Some refer to this aspect as “hardness” or a function of the reflective capability of a material rather than its refractive properties – it would perhaps be better to describe it as its sound conductivity –i.e. some materials are better than others at letting sound pass through them

Sound energy is transmitted from one point to another by the handing on of energy from one molecule to the next, put another way, sound gets from one place to another by vibrating its way along a series of atoms or molecules, make the spaces between the molecules bigger and it travels more slowly, too big and it won’t travel at all (sound can’t travel through a vacuum). If the spaces are small then it can travel faster

Sound travels approximately five times as fast in water as it does in air, and about twelve times faster in really dense (acoustically hard) materials like steel. More to the point less energy is lost as it travels from one point to another through the more “dense” materials, so sound can travel further since it loses less energy as it travels.

A good comparison can be drawn from our ability to hear a pin drop in a quiet room – not usually heard from more than a couple of metres away – interestingly our ears are capable of detecting very small amounts of sound energy – so small that if it wasn’t for the background noises we could hear that same pin dropped several kilometres away!

For many marine species the dropped pin used in the above analogy would equate to the comparative sound level of a steel girder or I-beam dropped from a great height on to a concrete surface close to our ears – loud and a lot of energy! Marine species are highly dependant upon the transmission of vibrations through water for the location of the food, warnings of approaching danger, and communication between group members. We know that dolphins communicate through a series of whistles and clicks; we know that some whales sing; we know that we can detect these sound emissions over vast ocean distances; it is reasonable to assume that cetaceans have the capability to hear these sounds.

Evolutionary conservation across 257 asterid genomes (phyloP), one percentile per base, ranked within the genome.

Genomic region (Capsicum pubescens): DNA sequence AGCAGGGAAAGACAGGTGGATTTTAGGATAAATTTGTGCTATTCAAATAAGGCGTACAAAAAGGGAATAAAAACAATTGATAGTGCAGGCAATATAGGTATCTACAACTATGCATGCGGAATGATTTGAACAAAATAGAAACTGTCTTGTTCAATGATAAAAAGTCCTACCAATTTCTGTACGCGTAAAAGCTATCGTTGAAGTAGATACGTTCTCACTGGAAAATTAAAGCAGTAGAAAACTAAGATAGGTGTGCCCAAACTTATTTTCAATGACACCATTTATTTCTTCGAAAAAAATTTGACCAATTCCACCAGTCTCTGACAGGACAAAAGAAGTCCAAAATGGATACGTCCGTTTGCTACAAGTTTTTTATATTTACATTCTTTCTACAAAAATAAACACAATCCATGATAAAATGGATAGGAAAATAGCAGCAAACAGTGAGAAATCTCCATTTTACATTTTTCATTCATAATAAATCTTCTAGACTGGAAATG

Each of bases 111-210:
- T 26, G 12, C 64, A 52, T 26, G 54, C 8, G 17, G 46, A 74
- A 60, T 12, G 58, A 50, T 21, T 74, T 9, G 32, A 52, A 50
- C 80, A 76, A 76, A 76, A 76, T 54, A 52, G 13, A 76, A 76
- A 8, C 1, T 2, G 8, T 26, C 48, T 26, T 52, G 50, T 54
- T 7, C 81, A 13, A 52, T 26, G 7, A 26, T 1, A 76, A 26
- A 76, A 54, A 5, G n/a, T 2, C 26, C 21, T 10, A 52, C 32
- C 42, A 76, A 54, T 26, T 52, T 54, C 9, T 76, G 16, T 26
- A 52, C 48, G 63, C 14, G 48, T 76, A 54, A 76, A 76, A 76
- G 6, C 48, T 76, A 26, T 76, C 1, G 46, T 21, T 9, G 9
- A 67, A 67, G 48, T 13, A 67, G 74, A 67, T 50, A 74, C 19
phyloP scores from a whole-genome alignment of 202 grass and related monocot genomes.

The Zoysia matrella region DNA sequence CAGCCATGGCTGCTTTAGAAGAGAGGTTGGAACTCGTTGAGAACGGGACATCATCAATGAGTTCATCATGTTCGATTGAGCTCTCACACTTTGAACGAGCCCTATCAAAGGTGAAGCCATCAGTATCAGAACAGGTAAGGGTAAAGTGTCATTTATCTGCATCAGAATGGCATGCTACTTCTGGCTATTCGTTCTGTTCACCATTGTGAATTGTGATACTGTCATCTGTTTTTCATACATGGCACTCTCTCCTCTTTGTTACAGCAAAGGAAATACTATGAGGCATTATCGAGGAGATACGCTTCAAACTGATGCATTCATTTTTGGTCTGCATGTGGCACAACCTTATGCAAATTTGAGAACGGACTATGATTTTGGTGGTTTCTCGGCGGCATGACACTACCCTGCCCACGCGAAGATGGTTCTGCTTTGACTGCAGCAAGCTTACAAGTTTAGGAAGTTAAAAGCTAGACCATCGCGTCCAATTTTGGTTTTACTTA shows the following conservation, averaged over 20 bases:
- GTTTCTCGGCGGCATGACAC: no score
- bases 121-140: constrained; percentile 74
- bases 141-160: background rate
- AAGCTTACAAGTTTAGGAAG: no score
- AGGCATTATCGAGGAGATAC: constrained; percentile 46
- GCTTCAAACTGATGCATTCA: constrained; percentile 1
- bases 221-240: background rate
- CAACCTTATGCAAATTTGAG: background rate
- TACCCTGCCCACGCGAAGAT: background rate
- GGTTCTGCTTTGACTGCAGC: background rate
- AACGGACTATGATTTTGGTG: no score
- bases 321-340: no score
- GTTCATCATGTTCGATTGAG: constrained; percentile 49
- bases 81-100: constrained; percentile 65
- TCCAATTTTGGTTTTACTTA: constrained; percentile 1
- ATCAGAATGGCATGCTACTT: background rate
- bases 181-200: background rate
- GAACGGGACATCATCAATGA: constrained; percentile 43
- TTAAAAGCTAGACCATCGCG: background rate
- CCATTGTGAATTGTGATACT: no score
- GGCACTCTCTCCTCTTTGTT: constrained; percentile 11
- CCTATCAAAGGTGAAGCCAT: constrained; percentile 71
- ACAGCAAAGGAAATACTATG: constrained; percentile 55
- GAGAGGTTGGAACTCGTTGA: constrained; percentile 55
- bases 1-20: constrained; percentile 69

Cetacean response to these relatively low frequency emissions is well documented, and logic would suggest that the whale song has a purpose other than the sheer exuberance of living permanently in the oceans and or indeed singing simply because they can!

Science has provided the means to listen to all manner of underwater sound emissions, both those “active” i.e. returned echoes originally sent out by the listener, and “passive” detecting those sent out intentionally or otherwise by another “body”.
In the same way that wind blowing through branches and leaves, produces a characteristic rustle depending upon the species of tree, so too does water rushing through seaweed or sea-grass, or for that matter over broken rock or sand. How those sounds are interpreted depends upon the ability of the listener to hear variations in the patterns of sound, their previous experience of the sounds produced, and a series of assumptions or computations based on that previous experience and lastly an accurate assessment based on all known acquired knowledge and its application within as wide a set of fields as possible otherwise known as a “guestimate”.

The human underwater experience is little more than a hundred years old, in terms of scientific investigation, considerably less and as yet we have only engineered a series of strategies that enable us to cope with the underwater environment by recreating localised versions of a terrestrial existence, for a relatively short period. However, marine organisms have evolved to cope by using strategies based on an aquatic existence.